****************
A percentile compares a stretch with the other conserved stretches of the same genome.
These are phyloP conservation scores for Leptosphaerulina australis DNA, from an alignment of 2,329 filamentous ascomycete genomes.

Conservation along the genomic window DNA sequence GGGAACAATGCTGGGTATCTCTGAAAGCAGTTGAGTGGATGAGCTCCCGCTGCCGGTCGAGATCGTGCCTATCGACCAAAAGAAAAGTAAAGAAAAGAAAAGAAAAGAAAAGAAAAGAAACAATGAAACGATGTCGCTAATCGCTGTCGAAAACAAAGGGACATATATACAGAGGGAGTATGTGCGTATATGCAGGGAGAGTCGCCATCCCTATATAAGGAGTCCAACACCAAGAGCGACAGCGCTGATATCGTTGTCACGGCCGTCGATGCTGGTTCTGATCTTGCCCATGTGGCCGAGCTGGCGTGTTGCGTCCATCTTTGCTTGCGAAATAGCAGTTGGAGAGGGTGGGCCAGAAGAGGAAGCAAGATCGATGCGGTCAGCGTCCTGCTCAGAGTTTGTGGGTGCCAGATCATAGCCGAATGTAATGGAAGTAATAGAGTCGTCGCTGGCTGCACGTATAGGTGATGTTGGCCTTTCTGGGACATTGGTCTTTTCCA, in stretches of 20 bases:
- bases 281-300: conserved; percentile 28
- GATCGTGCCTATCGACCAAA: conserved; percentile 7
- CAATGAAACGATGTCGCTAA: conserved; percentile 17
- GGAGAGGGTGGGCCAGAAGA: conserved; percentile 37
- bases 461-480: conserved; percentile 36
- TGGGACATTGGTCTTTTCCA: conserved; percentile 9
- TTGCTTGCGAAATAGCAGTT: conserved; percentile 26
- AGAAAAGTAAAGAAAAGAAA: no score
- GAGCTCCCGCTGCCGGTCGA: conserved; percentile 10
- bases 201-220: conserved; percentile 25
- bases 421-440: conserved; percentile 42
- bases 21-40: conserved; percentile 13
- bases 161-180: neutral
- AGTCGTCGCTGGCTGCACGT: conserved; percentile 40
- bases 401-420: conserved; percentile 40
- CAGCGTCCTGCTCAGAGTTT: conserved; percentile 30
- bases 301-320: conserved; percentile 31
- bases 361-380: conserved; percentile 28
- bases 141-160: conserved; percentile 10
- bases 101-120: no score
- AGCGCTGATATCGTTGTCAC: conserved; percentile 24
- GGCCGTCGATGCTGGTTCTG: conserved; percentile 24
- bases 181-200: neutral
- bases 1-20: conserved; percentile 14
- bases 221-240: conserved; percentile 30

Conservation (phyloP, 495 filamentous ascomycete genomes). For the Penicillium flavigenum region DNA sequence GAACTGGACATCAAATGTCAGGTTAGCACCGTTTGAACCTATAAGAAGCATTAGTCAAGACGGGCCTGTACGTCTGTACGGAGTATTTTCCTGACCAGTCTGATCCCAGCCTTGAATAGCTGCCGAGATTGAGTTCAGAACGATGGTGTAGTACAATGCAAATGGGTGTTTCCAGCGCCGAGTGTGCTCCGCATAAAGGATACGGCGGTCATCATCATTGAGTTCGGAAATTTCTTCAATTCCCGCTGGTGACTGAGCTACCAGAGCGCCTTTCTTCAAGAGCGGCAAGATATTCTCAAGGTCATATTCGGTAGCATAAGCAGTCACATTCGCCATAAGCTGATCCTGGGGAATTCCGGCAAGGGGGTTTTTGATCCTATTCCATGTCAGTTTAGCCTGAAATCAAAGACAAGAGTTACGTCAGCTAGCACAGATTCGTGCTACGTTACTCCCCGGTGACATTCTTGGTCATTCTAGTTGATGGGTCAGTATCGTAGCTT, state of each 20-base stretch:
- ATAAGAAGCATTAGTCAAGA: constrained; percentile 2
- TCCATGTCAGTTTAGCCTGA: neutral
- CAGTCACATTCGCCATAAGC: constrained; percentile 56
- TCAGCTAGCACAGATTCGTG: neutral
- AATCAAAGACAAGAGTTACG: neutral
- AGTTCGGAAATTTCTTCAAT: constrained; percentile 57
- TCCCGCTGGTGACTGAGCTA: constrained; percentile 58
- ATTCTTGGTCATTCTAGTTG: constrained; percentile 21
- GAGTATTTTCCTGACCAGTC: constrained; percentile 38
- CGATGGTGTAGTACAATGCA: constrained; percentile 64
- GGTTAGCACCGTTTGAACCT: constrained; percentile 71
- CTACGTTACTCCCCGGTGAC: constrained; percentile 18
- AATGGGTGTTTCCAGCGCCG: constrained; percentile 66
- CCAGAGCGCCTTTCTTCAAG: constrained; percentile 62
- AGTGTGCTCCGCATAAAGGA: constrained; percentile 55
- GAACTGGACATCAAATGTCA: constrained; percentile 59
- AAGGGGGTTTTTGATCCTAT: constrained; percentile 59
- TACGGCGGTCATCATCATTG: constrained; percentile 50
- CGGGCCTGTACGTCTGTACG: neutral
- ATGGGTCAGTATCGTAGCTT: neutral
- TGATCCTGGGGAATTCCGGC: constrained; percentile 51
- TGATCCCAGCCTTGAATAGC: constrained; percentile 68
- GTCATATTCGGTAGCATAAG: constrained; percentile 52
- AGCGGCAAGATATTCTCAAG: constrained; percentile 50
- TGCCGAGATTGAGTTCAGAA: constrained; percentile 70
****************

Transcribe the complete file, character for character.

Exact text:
A percentile compares a stretch with the other conserved stretches of the same genome.
These are phyloP conservation scores for Leptosphaerulina australis DNA, from an alignment of 2,329 filamentous ascomycete genomes.

Conservation along the genomic window DNA sequence GGGAACAATGCTGGGTATCTCTGAAAGCAGTTGAGTGGATGAGCTCCCGCTGCCGGTCGAGATCGTGCCTATCGACCAAAAGAAAAGTAAAGAAAAGAAAAGAAAAGAAAAGAAAAGAAACAATGAAACGATGTCGCTAATCGCTGTCGAAAACAAAGGGACATATATACAGAGGGAGTATGTGCGTATATGCAGGGAGAGTCGCCATCCCTATATAAGGAGTCCAACACCAAGAGCGACAGCGCTGATATCGTTGTCACGGCCGTCGATGCTGGTTCTGATCTTGCCCATGTGGCCGAGCTGGCGTGTTGCGTCCATCTTTGCTTGCGAAATAGCAGTTGGAGAGGGTGGGCCAGAAGAGGAAGCAAGATCGATGCGGTCAGCGTCCTGCTCAGAGTTTGTGGGTGCCAGATCATAGCCGAATGTAATGGAAGTAATAGAGTCGTCGCTGGCTGCACGTATAGGTGATGTTGGCCTTTCTGGGACATTGGTCTTTTCCA, in stretches of 20 bases:
- bases 281-300: conserved; percentile 28
- GATCGTGCCTATCGACCAAA: conserved; percentile 7
- CAATGAAACGATGTCGCTAA: conserved; percentile 17
- GGAGAGGGTGGGCCAGAAGA: conserved; percentile 37
- bases 461-480: conserved; percentile 36
- TGGGACATTGGTCTTTTCCA: conserved; percentile 9
- TTGCTTGCGAAATAGCAGTT: conserved; percentile 26
- AGAAAAGTAAAGAAAAGAAA: no score
- GAGCTCCCGCTGCCGGTCGA: conserved; percentile 10
- bases 201-220: conserved; percentile 25
- bases 421-440: conserved; percentile 42
- bases 21-40: conserved; percentile 13
- bases 161-180: neutral
- AGTCGTCGCTGGCTGCACGT: conserved; percentile 40
- bases 401-420: conserved; percentile 40
- CAGCGTCCTGCTCAGAGTTT: conserved; percentile 30
- bases 301-320: conserved; percentile 31
- bases 361-380: conserved; percentile 28
- bases 141-160: conserved; percentile 10
- bases 101-120: no score
- AGCGCTGATATCGTTGTCAC: conserved; percentile 24
- GGCCGTCGATGCTGGTTCTG: conserved; percentile 24
- bases 181-200: neutral
- bases 1-20: conserved; percentile 14
- bases 221-240: conserved; percentile 30

Conservation (phyloP, 495 filamentous ascomycete genomes). For the Penicillium flavigenum region DNA sequence GAACTGGACATCAAATGTCAGGTTAGCACCGTTTGAACCTATAAGAAGCATTAGTCAAGACGGGCCTGTACGTCTGTACGGAGTATTTTCCTGACCAGTCTGATCCCAGCCTTGAATAGCTGCCGAGATTGAGTTCAGAACGATGGTGTAGTACAATGCAAATGGGTGTTTCCAGCGCCGAGTGTGCTCCGCATAAAGGATACGGCGGTCATCATCATTGAGTTCGGAAATTTCTTCAATTCCCGCTGGTGACTGAGCTACCAGAGCGCCTTTCTTCAAGAGCGGCAAGATATTCTCAAGGTCATATTCGGTAGCATAAGCAGTCACATTCGCCATAAGCTGATCCTGGGGAATTCCGGCAAGGGGGTTTTTGATCCTATTCCATGTCAGTTTAGCCTGAAATCAAAGACAAGAGTTACGTCAGCTAGCACAGATTCGTGCTACGTTACTCCCCGGTGACATTCTTGGTCATTCTAGTTGATGGGTCAGTATCGTAGCTT, state of each 20-base stretch:
- ATAAGAAGCATTAGTCAAGA: constrained; percentile 2
- TCCATGTCAGTTTAGCCTGA: neutral
- CAGTCACATTCGCCATAAGC: constrained; percentile 56
- TCAGCTAGCACAGATTCGTG: neutral
- AATCAAAGACAAGAGTTACG: neutral
- AGTTCGGAAATTTCTTCAAT: constrained; percentile 57
- TCCCGCTGGTGACTGAGCTA: constrained; percentile 58
- ATTCTTGGTCATTCTAGTTG: constrained; percentile 21
- GAGTATTTTCCTGACCAGTC: constrained; percentile 38
- CGATGGTGTAGTACAATGCA: constrained; percentile 64
- GGTTAGCACCGTTTGAACCT: constrained; percentile 71
- CTACGTTACTCCCCGGTGAC: constrained; percentile 18
- AATGGGTGTTTCCAGCGCCG: constrained; percentile 66
- CCAGAGCGCCTTTCTTCAAG: constrained; percentile 62
- AGTGTGCTCCGCATAAAGGA: constrained; percentile 55
- GAACTGGACATCAAATGTCA: constrained; percentile 59
- AAGGGGGTTTTTGATCCTAT: constrained; percentile 59
- TACGGCGGTCATCATCATTG: constrained; percentile 50
- CGGGCCTGTACGTCTGTACG: neutral
- ATGGGTCAGTATCGTAGCTT: neutral
- TGATCCTGGGGAATTCCGGC: constrained; percentile 51
- TGATCCCAGCCTTGAATAGC: constrained; percentile 68
- GTCATATTCGGTAGCATAAG: constrained; percentile 52
- AGCGGCAAGATATTCTCAAG: constrained; percentile 50
- TGCCGAGATTGAGTTCAGAA: constrained; percentile 70